Vanessa and I went to a Women in Digital event hosted by the Parliamentary Digital Service (PDS). PDS invited us as we built and host their blog, which is actually one of the tools PDS is using to encourage diversity and hire more women and people from minority groups.
Along with government departments, suppliers and charities, we gathered in the Attlee Suite of Portcullis House to discuss how we can recruit more women into digital roles. There were a series of talks followed by a panel session at the end. Here’s a short overview of my favourite bits of the day.
In the morning we heard from several women who had followed less ‘conventional’ career paths before joining PDS. This was something I could really relate to as I studied history and politics at university and had no technical background before joining GDS back in 2012. I particularly enjoyed Tracey Jessup’s talk about how she went from working as a Clerk< in the House of Commons to recently joining PDS as their Deputy Director of Digital.
Tracey had spent more than 15 years working in Parliament, so it was inspiring to find out that a lot of her skills were transferrable into a digital role. She also talked a lot about how she’s encouraged other colleagues to take the same plunge, and how staff in PDS come from a range of backgrounds, including librarians and chefs! Others, such as Rebecca Appleyard have undergone a complete career change, from teaching maths to becoming a developer. The strong message coming out was one of being brave, setting goals and not waiting for things to simply just happen for you. After all, is there really such a thing as a conventional career journey into digital anyway?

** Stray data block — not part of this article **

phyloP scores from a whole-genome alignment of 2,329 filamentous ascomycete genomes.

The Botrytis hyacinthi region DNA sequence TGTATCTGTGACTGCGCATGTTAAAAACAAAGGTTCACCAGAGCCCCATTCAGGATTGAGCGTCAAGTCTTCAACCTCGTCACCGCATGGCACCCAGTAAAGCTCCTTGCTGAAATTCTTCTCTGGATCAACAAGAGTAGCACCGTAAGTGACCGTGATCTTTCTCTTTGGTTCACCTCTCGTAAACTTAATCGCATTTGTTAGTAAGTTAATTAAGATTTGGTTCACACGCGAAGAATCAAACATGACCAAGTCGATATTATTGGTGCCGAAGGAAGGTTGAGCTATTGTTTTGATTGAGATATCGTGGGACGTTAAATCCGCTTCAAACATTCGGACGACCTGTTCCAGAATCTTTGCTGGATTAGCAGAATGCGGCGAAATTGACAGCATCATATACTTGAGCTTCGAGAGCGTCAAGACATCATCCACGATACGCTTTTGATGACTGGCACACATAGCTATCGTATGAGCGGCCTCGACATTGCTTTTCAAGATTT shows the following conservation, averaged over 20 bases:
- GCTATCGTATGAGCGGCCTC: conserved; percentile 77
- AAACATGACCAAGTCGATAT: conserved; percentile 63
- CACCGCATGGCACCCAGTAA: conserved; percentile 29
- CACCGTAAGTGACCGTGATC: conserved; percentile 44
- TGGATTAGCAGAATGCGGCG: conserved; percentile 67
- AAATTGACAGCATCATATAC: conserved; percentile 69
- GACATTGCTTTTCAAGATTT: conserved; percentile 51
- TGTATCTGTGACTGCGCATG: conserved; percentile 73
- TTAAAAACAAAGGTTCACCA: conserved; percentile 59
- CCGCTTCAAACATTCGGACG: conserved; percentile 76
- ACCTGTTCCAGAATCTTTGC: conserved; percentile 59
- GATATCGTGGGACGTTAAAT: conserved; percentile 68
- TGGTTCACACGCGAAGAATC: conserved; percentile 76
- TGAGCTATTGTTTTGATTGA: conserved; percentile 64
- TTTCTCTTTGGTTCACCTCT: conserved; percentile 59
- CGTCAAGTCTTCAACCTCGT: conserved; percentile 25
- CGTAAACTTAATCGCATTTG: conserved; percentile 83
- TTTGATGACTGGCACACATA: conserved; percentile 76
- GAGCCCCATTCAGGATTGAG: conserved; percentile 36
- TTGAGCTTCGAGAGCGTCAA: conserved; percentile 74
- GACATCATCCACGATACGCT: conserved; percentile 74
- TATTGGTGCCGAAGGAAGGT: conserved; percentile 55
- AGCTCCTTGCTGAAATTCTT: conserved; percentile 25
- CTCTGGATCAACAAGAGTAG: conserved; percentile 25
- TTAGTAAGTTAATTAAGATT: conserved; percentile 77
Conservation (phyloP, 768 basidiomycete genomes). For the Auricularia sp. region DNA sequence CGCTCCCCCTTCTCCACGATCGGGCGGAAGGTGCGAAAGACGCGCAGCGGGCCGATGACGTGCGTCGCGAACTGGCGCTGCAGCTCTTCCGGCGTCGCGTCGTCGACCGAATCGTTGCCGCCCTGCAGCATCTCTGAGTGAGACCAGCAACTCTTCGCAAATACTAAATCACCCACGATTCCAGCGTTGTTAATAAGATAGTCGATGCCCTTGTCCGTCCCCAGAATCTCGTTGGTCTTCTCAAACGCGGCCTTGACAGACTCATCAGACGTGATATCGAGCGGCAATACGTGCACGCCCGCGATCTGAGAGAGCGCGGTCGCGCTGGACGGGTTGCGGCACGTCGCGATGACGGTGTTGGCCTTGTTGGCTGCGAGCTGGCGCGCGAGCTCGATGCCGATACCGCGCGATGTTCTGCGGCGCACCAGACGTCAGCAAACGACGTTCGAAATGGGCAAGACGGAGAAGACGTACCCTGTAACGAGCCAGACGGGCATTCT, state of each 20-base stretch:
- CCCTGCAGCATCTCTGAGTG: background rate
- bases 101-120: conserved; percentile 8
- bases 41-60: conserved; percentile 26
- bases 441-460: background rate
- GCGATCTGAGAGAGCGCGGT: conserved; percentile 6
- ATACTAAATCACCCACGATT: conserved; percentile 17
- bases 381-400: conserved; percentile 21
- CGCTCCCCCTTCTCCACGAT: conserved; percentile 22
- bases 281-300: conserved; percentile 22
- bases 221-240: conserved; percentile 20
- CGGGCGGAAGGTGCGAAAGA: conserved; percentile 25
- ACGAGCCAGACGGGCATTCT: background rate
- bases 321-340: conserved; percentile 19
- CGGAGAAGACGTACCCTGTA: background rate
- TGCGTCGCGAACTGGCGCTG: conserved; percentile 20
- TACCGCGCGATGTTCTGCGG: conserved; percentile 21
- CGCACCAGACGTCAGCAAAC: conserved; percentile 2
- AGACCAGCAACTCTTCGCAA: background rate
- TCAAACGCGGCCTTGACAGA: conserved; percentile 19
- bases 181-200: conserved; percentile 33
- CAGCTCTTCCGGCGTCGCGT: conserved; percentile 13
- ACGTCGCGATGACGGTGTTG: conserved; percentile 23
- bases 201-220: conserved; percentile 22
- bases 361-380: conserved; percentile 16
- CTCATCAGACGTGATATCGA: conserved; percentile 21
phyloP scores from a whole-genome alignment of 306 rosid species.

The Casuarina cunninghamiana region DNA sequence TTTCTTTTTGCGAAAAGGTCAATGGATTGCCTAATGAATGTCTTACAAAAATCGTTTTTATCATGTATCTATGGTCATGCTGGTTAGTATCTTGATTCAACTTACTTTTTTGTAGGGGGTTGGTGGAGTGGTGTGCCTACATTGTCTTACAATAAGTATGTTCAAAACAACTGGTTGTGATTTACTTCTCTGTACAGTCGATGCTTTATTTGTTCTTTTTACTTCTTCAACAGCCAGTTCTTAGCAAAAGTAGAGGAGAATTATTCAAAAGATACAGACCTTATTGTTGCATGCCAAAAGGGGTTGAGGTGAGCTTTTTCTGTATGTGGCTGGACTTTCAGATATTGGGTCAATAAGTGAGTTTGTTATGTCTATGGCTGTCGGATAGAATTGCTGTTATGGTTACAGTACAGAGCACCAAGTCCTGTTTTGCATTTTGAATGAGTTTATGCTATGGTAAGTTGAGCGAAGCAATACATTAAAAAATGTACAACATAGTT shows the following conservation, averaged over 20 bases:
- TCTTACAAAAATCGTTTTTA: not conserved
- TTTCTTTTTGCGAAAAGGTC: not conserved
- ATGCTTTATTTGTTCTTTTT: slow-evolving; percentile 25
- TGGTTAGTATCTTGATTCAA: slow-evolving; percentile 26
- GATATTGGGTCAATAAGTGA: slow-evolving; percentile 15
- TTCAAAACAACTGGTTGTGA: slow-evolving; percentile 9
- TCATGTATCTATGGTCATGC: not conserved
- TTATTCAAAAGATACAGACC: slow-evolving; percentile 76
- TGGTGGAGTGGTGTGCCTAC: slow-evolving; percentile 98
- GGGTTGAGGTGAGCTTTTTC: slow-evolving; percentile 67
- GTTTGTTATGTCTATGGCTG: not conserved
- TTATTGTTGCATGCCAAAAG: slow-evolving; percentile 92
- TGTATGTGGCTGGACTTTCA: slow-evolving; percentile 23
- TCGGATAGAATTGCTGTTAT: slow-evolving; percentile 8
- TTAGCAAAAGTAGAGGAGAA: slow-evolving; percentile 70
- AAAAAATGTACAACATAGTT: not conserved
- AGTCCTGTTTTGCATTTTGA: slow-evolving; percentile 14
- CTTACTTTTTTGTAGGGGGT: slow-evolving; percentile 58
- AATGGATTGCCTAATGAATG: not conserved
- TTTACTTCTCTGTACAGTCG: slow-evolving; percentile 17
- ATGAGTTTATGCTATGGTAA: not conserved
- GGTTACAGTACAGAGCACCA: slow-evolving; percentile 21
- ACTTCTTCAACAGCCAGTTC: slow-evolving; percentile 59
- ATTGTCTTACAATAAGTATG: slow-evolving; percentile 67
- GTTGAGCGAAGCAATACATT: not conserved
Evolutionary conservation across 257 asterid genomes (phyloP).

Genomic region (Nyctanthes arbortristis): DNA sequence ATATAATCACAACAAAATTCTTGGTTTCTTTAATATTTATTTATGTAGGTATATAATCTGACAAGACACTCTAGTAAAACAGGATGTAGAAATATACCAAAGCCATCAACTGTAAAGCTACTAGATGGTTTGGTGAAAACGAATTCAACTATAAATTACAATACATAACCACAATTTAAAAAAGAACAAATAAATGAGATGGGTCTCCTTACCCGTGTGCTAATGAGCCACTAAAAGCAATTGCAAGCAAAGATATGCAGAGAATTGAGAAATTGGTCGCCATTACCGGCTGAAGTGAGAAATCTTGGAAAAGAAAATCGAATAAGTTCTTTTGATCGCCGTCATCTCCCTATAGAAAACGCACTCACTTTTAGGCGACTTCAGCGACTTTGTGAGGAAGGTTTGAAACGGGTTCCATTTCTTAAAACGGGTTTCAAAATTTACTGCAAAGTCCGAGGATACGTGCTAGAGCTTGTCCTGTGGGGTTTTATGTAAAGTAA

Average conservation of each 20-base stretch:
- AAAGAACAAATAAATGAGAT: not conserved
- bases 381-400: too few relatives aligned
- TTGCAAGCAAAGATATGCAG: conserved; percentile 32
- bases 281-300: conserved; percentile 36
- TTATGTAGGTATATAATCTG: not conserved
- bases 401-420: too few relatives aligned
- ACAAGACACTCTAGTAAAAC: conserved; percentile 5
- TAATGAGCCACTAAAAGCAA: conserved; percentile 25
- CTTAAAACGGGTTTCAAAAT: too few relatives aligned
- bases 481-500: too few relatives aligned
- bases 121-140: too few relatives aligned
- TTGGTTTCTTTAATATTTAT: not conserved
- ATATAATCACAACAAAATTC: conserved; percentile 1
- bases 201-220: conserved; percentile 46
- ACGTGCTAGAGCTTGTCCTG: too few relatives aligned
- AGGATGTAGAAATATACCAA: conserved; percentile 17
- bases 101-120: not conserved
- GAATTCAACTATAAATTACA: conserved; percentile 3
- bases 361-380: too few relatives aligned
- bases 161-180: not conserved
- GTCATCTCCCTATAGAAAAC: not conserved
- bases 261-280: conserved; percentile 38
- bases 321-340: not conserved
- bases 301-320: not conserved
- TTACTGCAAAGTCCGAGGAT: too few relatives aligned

One of the external speakers was Rachel Coldicutt, the CEO of Dot Everyone, a charity trying to make the Internet work for everyone. Rachel spoke about the challenge of gender equality and how gender bias affects user experience. If you’ve read this article you’ll see what she means! What I liked most about her talk was the practical advice she gave to the women in the room, such as applying for jobs even if you don’t meet all of the criteria and seeking support when you need it. I feel extremely lucky to be in a job that I really love, but this wasn’t without taking risks, calling on mentors for advice and trusting my gut instinct when I knew I wanted to be a delivery manager.
Rachel also quoted research that reveals we’ll have to wait until 2094 for gender parity. This simply isn’t good enough and we need to do more. We need to be bold, take risks and consider all kinds of bias in the workplace. Gender is just one part of diversity. Rob Greig, PDS’ Director of Digital touched on diversity challenges that they intend to work on in the future, including BAME, disability and socioeconomic. This was refreshing to hear as the latter is not often mentioned in the conversation.
What I found most inspiring about this women in tech event wasn’t just the storytelling and advice, but the honesty and frank words of the team at the PDS. They weren’t afraid to admit that diversity is a challenge that’s difficult to overcome. We must work hard at it, accept failures and keep going. Thanks Emma Allen, Rina Jethwa and the team at PDS for inviting us!
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